The nutraceuticals sector—a market that the major food companies already target—is also garnering increasing attention from big pharma. These clinical nutritional products are developed to target specific diseases, ranging anywhere from diabetes to Alzheimer's disease, and their success is more dependent on physician recommendations than on shelf-space competition in supermarkets.
All the above businesses, compared with proprietary drugs, provide more stable long-term income flows. At the same time, however, such markets can be smaller, carry lower margins and face greater competition. Furthermore, it remains unclear whether big pharma has the requisite expertise to successfully exploit the benefits associated with these markets.
All these strategies attempt to address the projected shortfall in revenues through diversification across products and geography. Even so, they continue to ignore the critical problem—big pharma's drug pipeline, which remains anemic despite the commitment of vast resources to R&D.
The real problem
Decision making at large pharmaceutical companies is notorious for stymieing innovation, risk taking and long-term business development efforts. Although big pharma acknowledges the detrimental impact of its bureaucratic ways, it has not proven successful in becoming nimble like companies in the nascent biotech sector.
Examples of R&D inefficiency in the pharmaceutical industry are legion. As John Lechleiter, the CEO of Eli Lilly (Indianapolis), put it, companies are “taking too long, spending too much and producing far too little. Re-powering pharmaceutical innovation is an urgent need”7. Others have echoed his lament. Jeffrey Kindler, who recently announced he was stepping down as CEO of Pfizer, has gone on the record to acknowledge the detrimental impact of having 14 management layers between him and the bench scientists. His answer to this problem was to build the company's pipeline using a diversity of approaches that recognizes the increased need for flexibility in R&D spending and the dangers of sticking to the traditional industry research spending formula.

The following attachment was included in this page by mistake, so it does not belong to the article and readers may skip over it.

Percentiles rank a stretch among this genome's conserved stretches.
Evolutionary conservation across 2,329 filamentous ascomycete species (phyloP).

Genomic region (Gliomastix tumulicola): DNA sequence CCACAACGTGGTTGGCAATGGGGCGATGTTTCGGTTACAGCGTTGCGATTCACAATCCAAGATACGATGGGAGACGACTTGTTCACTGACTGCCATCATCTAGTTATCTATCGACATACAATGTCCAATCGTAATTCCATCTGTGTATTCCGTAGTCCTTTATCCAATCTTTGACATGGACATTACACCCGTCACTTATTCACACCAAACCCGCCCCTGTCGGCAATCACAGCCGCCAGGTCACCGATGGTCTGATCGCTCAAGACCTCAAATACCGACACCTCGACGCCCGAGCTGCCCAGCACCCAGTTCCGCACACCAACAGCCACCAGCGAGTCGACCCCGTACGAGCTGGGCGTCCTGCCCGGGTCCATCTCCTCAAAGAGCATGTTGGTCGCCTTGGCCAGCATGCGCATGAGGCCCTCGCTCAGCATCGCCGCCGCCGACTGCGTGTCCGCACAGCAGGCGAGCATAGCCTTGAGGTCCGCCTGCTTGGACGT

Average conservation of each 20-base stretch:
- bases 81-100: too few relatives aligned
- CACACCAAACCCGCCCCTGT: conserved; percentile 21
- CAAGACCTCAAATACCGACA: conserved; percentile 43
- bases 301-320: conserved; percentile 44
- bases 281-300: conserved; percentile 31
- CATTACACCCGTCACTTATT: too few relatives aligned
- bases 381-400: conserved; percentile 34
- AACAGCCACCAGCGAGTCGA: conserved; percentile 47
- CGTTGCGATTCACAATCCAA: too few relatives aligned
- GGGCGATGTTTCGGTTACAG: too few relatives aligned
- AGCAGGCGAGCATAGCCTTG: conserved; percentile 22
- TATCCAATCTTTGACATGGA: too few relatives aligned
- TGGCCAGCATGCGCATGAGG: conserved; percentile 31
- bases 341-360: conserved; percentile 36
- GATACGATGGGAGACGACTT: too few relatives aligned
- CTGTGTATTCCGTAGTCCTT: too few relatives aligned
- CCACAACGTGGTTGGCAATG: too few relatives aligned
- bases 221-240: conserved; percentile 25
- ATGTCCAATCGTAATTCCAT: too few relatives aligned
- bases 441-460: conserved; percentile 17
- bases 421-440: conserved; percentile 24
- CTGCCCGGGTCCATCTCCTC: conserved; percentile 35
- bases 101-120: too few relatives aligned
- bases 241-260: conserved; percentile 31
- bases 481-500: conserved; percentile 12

Another response to this earnings crisis has been to slaughter the R&D sacred cow. The approach here is to prune and streamline R&D so that the pipeline continues to advance while earnings are enhanced. In the past, marketing, sales and other costs were trimmed when big pharma encountered earnings pressure. This is no longer the case, with massive cuts in R&D personnel across the industry. According to recruitment specialists Challenger, Gray & Christmas (Chicago, IL, USA), the number of pharmaceutical industry jobs eliminated in the first ten months of 2010 was 45,263 (in 2009, it was 58,696 jobs). Since its merger with Wyeth, Pfizer has only four major R&D sites—down from 20 sites around the globe at the time of the acquisition in 2009—with most researchers in each laboratory focused on the same disease.
Another approach to R&D restructuring has been to 'spin out' scientists, products and patents. This can take several forms: creating entirely separate startup companies (e.g., GSK's Convergence Pharmaceuticals of Cambridge, UK) while retaining minority equity, with the potential for a return on investment if development of the spun-out programs progresses; out-licensing internally developed drugs to venture capital firms; divesting clinical services to contract research firms (e.g., Sanofi-aventis's deal with Covance of Princeton, New Jersey); or combining development and commercial efforts (e.g., GSK and Pfizer aggregating their HIV ventures to synergize their reach or Sanofi and Merck forming a joint venture for animal medicines). But rather than promoting a more efficient paradigm for furthering drug development, all of these measures are designed to reduce internal R&D costs, thereby increasing earnings in the short term.
The simple fact is that relying on acquiring drug candidates is also not likely to solve the problem. Given the absence of an initial public offering market and the decrease in capital available from other sources, one would assume that there would be a wealth of products in biotech companies desperate to collaborate with big pharma. However, big pharma deems only a limited number of products in the biotech sector as attractive opportunities (Fig. 1), suggesting that the number of transactions for coveted late-stage compounds is likely to be constrained. A recent study8 by consultants Bain & Company (Boston) states that of 6,000 biotech projects available for late-stage licensing in 2009, only ~200 were likely to be attractive to large pharmaceutical companies and of these, fewer than 100 were potentially top-selling candidates. Taken together, they would account for only $30 billion in potential revenue—tens of billions below the shortfall in earnings due to patent expirations that pharma is facing. Why then are so many biotech development programs unattractive to pharma?